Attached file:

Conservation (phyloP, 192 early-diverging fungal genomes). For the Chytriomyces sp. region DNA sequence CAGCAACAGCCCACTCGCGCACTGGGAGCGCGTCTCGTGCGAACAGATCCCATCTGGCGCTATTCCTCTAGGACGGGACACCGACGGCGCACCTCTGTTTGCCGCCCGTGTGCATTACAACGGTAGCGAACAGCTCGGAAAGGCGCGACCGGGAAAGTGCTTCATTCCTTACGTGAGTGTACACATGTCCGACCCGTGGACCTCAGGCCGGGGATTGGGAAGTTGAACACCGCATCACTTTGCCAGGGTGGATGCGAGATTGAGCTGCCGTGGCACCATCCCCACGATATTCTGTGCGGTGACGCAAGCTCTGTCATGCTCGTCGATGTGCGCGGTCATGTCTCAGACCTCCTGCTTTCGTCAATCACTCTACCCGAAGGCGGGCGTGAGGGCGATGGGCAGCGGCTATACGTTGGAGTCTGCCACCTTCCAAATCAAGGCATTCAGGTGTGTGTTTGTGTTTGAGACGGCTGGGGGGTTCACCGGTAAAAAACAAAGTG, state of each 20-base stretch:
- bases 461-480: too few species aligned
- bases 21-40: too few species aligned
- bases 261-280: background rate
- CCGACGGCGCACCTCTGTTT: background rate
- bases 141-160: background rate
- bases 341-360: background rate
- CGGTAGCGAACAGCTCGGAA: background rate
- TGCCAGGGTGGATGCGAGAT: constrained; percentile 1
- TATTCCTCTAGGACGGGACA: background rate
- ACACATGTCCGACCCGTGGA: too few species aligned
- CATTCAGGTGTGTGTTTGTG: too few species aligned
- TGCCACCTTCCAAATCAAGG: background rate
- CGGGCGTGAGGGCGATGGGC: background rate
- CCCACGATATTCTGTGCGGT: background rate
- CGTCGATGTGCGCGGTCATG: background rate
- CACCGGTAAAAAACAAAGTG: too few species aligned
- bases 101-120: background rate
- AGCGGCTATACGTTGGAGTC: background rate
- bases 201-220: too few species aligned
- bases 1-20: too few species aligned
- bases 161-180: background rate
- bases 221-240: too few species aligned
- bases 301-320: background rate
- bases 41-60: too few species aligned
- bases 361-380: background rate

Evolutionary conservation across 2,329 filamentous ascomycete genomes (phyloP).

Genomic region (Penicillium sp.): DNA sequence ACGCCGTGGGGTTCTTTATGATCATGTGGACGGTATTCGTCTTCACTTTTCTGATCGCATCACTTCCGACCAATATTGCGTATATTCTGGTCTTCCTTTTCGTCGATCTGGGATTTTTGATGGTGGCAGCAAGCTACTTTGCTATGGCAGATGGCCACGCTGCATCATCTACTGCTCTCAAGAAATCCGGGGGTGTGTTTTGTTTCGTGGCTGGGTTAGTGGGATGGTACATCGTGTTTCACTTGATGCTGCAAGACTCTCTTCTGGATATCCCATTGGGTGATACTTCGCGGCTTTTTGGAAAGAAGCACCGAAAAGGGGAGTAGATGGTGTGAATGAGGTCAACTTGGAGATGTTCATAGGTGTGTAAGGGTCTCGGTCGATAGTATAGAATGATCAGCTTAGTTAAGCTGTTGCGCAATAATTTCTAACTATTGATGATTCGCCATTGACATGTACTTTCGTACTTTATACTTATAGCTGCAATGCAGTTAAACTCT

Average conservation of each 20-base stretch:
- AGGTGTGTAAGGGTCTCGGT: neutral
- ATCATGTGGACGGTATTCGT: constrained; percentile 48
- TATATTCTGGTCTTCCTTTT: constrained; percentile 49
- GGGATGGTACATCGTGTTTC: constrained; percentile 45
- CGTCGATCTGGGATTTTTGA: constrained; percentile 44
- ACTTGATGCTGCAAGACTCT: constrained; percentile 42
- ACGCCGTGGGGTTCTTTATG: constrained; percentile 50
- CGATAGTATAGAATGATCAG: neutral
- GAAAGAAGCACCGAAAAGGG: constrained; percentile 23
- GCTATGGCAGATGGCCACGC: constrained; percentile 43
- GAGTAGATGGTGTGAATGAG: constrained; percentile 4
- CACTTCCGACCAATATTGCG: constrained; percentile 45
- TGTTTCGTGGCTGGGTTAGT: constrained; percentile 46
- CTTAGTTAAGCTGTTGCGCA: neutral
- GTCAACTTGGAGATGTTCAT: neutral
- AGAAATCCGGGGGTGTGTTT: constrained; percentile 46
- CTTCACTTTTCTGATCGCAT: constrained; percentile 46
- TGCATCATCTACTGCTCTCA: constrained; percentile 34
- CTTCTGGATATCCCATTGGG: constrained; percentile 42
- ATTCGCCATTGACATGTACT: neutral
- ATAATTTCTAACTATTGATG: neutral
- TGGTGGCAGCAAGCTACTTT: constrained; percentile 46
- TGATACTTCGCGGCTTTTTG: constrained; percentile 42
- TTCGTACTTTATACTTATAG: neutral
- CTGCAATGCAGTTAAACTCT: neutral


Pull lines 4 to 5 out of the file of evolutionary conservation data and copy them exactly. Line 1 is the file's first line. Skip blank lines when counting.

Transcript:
- bases 261-280: background rate
- CCGACGGCGCACCTCTGTTT: background rate